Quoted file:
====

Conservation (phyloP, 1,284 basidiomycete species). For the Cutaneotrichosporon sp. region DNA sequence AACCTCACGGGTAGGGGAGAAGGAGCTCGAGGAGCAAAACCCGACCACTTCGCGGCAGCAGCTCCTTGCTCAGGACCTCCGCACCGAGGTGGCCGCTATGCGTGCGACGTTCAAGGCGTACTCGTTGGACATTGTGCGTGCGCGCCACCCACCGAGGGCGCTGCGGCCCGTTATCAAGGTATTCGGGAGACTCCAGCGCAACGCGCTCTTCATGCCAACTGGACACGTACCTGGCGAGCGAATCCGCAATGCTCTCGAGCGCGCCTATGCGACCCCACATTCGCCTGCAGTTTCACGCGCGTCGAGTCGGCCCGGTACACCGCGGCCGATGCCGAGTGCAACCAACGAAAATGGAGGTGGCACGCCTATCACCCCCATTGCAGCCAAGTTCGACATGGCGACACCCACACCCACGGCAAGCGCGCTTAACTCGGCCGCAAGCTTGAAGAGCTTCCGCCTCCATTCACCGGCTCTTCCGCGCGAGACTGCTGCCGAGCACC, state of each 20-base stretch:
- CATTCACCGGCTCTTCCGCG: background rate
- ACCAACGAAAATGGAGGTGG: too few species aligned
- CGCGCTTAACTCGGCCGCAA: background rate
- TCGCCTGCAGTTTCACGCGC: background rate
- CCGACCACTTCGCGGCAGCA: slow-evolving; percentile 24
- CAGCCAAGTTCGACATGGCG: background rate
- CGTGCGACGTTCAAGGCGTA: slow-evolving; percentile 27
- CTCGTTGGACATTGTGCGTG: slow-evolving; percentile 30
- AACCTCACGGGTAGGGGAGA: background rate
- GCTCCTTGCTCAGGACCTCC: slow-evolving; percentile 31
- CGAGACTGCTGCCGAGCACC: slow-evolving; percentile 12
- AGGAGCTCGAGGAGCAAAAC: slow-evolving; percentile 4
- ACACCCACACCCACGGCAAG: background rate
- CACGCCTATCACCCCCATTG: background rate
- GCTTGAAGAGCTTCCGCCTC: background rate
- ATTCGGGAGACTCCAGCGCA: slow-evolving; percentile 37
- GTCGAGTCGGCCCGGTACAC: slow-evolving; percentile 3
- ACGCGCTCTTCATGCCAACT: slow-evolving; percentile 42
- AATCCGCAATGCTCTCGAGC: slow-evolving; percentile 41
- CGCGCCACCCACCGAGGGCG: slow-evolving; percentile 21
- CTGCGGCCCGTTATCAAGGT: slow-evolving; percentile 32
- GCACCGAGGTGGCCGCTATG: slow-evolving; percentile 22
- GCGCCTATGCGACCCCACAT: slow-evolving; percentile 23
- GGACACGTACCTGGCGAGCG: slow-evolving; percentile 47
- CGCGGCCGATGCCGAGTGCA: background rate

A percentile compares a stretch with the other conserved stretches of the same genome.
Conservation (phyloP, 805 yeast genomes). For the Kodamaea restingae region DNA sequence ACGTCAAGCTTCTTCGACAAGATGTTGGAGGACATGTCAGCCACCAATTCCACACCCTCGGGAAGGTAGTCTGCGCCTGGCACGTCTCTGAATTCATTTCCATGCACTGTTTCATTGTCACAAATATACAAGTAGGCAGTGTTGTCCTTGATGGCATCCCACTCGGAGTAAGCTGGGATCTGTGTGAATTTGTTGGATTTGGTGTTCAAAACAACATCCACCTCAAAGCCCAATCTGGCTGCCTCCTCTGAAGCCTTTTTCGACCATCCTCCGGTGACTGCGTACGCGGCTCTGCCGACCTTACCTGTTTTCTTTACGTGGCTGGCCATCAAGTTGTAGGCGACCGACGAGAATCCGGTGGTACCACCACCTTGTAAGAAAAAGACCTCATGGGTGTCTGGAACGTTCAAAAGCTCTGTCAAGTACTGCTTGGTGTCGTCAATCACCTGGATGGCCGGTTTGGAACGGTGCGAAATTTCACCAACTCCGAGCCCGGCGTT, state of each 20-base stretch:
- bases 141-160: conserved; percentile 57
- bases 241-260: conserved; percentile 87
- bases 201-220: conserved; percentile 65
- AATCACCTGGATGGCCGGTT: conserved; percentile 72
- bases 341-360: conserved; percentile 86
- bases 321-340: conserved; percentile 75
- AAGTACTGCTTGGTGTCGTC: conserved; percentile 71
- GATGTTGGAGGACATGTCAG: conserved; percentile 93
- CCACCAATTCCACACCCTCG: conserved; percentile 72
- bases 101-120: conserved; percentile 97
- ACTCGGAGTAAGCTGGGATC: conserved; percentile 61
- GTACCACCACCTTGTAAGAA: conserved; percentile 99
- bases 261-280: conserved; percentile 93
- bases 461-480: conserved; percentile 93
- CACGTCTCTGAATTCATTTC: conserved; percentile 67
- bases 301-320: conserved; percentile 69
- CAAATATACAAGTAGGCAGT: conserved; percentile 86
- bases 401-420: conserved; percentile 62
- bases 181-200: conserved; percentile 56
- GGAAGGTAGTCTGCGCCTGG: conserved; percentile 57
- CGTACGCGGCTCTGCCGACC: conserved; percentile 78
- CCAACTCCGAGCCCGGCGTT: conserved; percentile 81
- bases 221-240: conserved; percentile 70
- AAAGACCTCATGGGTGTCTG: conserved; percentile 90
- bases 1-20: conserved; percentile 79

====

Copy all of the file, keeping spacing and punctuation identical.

Conservation (phyloP, 1,284 basidiomycete species). For the Cutaneotrichosporon sp. region DNA sequence AACCTCACGGGTAGGGGAGAAGGAGCTCGAGGAGCAAAACCCGACCACTTCGCGGCAGCAGCTCCTTGCTCAGGACCTCCGCACCGAGGTGGCCGCTATGCGTGCGACGTTCAAGGCGTACTCGTTGGACATTGTGCGTGCGCGCCACCCACCGAGGGCGCTGCGGCCCGTTATCAAGGTATTCGGGAGACTCCAGCGCAACGCGCTCTTCATGCCAACTGGACACGTACCTGGCGAGCGAATCCGCAATGCTCTCGAGCGCGCCTATGCGACCCCACATTCGCCTGCAGTTTCACGCGCGTCGAGTCGGCCCGGTACACCGCGGCCGATGCCGAGTGCAACCAACGAAAATGGAGGTGGCACGCCTATCACCCCCATTGCAGCCAAGTTCGACATGGCGACACCCACACCCACGGCAAGCGCGCTTAACTCGGCCGCAAGCTTGAAGAGCTTCCGCCTCCATTCACCGGCTCTTCCGCGCGAGACTGCTGCCGAGCACC, state of each 20-base stretch:
- CATTCACCGGCTCTTCCGCG: background rate
- ACCAACGAAAATGGAGGTGG: too few species aligned
- CGCGCTTAACTCGGCCGCAA: background rate
- TCGCCTGCAGTTTCACGCGC: background rate
- CCGACCACTTCGCGGCAGCA: slow-evolving; percentile 24
- CAGCCAAGTTCGACATGGCG: background rate
- CGTGCGACGTTCAAGGCGTA: slow-evolving; percentile 27
- CTCGTTGGACATTGTGCGTG: slow-evolving; percentile 30
- AACCTCACGGGTAGGGGAGA: background rate
- GCTCCTTGCTCAGGACCTCC: slow-evolving; percentile 31
- CGAGACTGCTGCCGAGCACC: slow-evolving; percentile 12
- AGGAGCTCGAGGAGCAAAAC: slow-evolving; percentile 4
- ACACCCACACCCACGGCAAG: background rate
- CACGCCTATCACCCCCATTG: background rate
- GCTTGAAGAGCTTCCGCCTC: background rate
- ATTCGGGAGACTCCAGCGCA: slow-evolving; percentile 37
- GTCGAGTCGGCCCGGTACAC: slow-evolving; percentile 3
- ACGCGCTCTTCATGCCAACT: slow-evolving; percentile 42
- AATCCGCAATGCTCTCGAGC: slow-evolving; percentile 41
- CGCGCCACCCACCGAGGGCG: slow-evolving; percentile 21
- CTGCGGCCCGTTATCAAGGT: slow-evolving; percentile 32
- GCACCGAGGTGGCCGCTATG: slow-evolving; percentile 22
- GCGCCTATGCGACCCCACAT: slow-evolving; percentile 23
- GGACACGTACCTGGCGAGCG: slow-evolving; percentile 47
- CGCGGCCGATGCCGAGTGCA: background rate

A percentile compares a stretch with the other conserved stretches of the same genome.
Conservation (phyloP, 805 yeast genomes). For the Kodamaea restingae region DNA sequence ACGTCAAGCTTCTTCGACAAGATGTTGGAGGACATGTCAGCCACCAATTCCACACCCTCGGGAAGGTAGTCTGCGCCTGGCACGTCTCTGAATTCATTTCCATGCACTGTTTCATTGTCACAAATATACAAGTAGGCAGTGTTGTCCTTGATGGCATCCCACTCGGAGTAAGCTGGGATCTGTGTGAATTTGTTGGATTTGGTGTTCAAAACAACATCCACCTCAAAGCCCAATCTGGCTGCCTCCTCTGAAGCCTTTTTCGACCATCCTCCGGTGACTGCGTACGCGGCTCTGCCGACCTTACCTGTTTTCTTTACGTGGCTGGCCATCAAGTTGTAGGCGACCGACGAGAATCCGGTGGTACCACCACCTTGTAAGAAAAAGACCTCATGGGTGTCTGGAACGTTCAAAAGCTCTGTCAAGTACTGCTTGGTGTCGTCAATCACCTGGATGGCCGGTTTGGAACGGTGCGAAATTTCACCAACTCCGAGCCCGGCGTT, state of each 20-base stretch:
- bases 141-160: conserved; percentile 57
- bases 241-260: conserved; percentile 87
- bases 201-220: conserved; percentile 65
- AATCACCTGGATGGCCGGTT: conserved; percentile 72
- bases 341-360: conserved; percentile 86
- bases 321-340: conserved; percentile 75
- AAGTACTGCTTGGTGTCGTC: conserved; percentile 71
- GATGTTGGAGGACATGTCAG: conserved; percentile 93
- CCACCAATTCCACACCCTCG: conserved; percentile 72
- bases 101-120: conserved; percentile 97
- ACTCGGAGTAAGCTGGGATC: conserved; percentile 61
- GTACCACCACCTTGTAAGAA: conserved; percentile 99
- bases 261-280: conserved; percentile 93
- bases 461-480: conserved; percentile 93
- CACGTCTCTGAATTCATTTC: conserved; percentile 67
- bases 301-320: conserved; percentile 69
- CAAATATACAAGTAGGCAGT: conserved; percentile 86
- bases 401-420: conserved; percentile 62
- bases 181-200: conserved; percentile 56
- GGAAGGTAGTCTGCGCCTGG: conserved; percentile 57
- CGTACGCGGCTCTGCCGACC: conserved; percentile 78
- CCAACTCCGAGCCCGGCGTT: conserved; percentile 81
- bases 221-240: conserved; percentile 70
- AAAGACCTCATGGGTGTCTG: conserved; percentile 90
- bases 1-20: conserved; percentile 79